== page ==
Just north of Golspie stands Dunrobin Castle, the principal seat of the Sutherland chiefs. It was first built by Robert, the 6th Earl of Sutherland in the late 14th century. It was the 2nd Duke, in the 19th century who transformed that typical Scottish castle into the beautiful French-style palace you can visit today. There are also beautiful formal gardens with falconry displays and a museum of souvenirs brought back from hunting trips around the world.

Follow the coastal road north to Helmsdale. The village was originally a Viking settlement but was greatly extended as a planned village to accommodate some of the people cleared from their crofts by the Duke of Sutherland. The Timespan Heritage Centre retells the story of the Clearances and other historical events which took place in the area, including the 1869 gold rush! Enjoy a break in the peaceful riverside gardens and café.

The village of Forse is a further 20 miles along the coast. This is where the second branch of the Sutherland clan originated. The ruins of Forse Castle are perched on top of precipitous cliffs and date back to the 1200s. Forse became part of the Sutherland estate in the 1400s. A son of William, the 5th Earl married the daughter of the Keith family who owned the land. As a wedding present, the daughter was given the land from the castle to as far inland as she could ride in a day. Unfortunately for her, she fell off her horse at Tachar, (near Achavanich on the A9).

Continue on to the historic town of Wick, where the sheltered harbour once played host to the hustle and bustle of hundreds of herring fishing boats. As well as a wealth of exhibits and photographs, The Wick Heritage Museum has restored a fishing boat, the Isabella Fortuna which can be seen in the inner harbour.

Continue north along the coast until you reach John O'Groats, often erroneously referred to as the most northerly settlement on the British mainland. From here you can look across the waters of the Pentland Firth to Orkney.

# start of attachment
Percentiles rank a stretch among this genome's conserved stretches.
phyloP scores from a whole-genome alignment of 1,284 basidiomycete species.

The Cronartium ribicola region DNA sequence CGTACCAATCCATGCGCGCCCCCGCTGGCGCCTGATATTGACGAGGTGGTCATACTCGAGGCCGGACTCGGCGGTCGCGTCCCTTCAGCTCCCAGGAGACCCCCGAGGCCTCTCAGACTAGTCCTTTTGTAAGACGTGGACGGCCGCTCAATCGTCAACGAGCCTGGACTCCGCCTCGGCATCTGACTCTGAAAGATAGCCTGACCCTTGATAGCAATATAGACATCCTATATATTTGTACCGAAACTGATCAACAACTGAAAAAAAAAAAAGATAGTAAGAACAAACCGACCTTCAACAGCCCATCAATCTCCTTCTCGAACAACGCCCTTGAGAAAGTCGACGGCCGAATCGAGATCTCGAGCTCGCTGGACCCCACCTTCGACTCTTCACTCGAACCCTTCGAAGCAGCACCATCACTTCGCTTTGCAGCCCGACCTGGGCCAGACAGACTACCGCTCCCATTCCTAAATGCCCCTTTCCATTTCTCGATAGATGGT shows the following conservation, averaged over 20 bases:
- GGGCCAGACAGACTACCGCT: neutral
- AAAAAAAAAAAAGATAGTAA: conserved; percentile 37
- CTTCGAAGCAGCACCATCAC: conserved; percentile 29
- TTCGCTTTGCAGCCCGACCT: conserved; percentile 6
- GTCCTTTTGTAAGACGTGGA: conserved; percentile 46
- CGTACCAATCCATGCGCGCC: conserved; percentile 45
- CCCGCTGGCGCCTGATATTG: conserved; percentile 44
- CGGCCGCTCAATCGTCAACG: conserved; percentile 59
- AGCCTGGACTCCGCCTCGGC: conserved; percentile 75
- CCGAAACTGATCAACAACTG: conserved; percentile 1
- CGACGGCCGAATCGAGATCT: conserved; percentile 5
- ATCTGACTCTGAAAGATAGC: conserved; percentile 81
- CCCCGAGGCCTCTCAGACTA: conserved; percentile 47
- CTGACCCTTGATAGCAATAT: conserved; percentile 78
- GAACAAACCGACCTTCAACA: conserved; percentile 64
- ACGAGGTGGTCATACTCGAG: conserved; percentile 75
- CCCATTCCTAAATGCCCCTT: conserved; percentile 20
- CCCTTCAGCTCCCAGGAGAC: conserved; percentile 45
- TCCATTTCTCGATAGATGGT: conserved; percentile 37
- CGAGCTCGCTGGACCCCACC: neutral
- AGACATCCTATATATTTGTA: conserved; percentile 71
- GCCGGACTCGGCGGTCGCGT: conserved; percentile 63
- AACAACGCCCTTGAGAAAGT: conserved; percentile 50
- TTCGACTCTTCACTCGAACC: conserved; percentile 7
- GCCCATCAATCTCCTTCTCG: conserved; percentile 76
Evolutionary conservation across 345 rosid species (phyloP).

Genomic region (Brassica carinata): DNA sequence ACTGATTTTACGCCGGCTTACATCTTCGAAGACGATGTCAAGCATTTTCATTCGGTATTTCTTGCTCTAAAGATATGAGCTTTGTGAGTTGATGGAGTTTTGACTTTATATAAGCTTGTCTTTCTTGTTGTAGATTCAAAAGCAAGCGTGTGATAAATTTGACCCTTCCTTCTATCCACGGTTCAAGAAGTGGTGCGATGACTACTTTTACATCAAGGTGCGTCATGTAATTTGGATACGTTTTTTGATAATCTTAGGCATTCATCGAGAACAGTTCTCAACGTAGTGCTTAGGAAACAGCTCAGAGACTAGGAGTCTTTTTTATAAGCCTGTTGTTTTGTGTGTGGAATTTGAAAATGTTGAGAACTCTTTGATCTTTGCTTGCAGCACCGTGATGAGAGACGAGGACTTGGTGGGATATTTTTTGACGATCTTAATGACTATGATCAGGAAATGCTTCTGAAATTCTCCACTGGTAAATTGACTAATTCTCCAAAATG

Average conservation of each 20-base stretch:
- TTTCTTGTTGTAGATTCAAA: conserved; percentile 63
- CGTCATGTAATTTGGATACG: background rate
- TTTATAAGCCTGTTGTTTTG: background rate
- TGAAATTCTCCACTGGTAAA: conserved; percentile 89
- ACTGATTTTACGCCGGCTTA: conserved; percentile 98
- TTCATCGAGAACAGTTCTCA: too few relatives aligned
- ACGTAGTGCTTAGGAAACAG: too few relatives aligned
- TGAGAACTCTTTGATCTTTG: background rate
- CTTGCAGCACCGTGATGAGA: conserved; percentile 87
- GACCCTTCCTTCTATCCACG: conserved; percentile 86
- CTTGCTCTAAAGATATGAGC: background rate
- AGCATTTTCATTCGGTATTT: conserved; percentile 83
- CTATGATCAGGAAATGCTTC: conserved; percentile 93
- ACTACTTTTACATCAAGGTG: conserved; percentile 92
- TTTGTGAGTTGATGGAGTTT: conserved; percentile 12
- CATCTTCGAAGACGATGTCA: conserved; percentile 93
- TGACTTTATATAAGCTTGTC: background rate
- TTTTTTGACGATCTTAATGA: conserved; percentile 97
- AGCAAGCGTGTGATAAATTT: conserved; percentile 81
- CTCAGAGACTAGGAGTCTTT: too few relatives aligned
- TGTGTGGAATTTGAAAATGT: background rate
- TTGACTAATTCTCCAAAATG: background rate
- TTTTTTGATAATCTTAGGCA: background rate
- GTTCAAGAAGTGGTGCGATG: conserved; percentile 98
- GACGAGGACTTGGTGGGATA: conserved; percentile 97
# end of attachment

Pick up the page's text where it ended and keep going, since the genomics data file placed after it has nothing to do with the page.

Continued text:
The late HM Queen Elizabeth the Queen Mother liked this view so much she spent much of her time at her beloved Castle of Mey. The castle, built between 1566 and 1572 is open to the public and shouldn't be missed.

Head west for the Strathnaver Museum in Bettyhill. Here the strath, or valley, of the River Naver reaches the dramatic coastline of this wild corner of Scotland, one of the last great wildernesses in Europe. There were feuds for many centuries between the Sutherlands and the Mackays who were neighbours here. Both clans settled their differences by the time of the Jacobite rising in 1745 when they fought alongside each other.

Using the leaflets and signposts available locally, spend some time exploring the Strathnaver Trail which takes you from Bettyhill down the course of the River Naver. You will see evidence of Strathnaver's occupation from Stone Age times to the present. Perhaps the most moving sights are the deserted, ruined farmsteads dating from the time of the Clearances. As a Sutherland, your ancestors will have farmed these rich lands before being moved off them to make way for more 'modern' agricultural practices.
From Strathnaver, journey south via Altnaharra and Lairg back to Inverness. You may want to relax and enjoy the hospitality of the Highland capital after a busy few days before starting your journey home.